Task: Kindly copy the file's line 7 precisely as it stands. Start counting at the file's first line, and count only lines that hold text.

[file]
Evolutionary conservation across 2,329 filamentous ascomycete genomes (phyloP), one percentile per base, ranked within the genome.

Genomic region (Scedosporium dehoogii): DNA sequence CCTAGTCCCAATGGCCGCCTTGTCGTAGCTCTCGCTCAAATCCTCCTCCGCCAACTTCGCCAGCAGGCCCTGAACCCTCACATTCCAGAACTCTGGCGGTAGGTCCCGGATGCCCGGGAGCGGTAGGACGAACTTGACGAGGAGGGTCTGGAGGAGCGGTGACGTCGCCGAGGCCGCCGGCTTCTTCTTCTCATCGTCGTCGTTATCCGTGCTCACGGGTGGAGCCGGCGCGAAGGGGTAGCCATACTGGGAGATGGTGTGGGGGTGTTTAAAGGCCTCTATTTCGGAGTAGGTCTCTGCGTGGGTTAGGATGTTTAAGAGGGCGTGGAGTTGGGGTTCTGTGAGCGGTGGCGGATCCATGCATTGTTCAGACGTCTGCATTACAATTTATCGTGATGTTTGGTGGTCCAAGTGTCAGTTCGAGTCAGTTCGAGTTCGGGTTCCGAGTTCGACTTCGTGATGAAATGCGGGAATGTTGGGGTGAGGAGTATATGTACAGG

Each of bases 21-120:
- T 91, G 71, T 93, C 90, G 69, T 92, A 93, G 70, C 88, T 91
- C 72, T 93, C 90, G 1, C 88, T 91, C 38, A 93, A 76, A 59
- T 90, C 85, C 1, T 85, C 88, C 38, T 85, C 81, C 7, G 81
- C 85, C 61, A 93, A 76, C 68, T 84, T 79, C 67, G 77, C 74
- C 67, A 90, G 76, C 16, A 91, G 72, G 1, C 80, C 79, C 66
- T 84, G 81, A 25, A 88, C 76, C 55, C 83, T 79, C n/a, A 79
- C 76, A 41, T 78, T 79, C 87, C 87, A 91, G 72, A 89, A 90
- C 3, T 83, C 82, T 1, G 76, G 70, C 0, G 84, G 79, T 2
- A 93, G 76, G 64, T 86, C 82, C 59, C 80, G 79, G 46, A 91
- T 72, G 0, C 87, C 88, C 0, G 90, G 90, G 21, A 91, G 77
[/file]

- C 85, C 61, A 93, A 76, C 68, T 84, T 79, C 67, G 77, C 74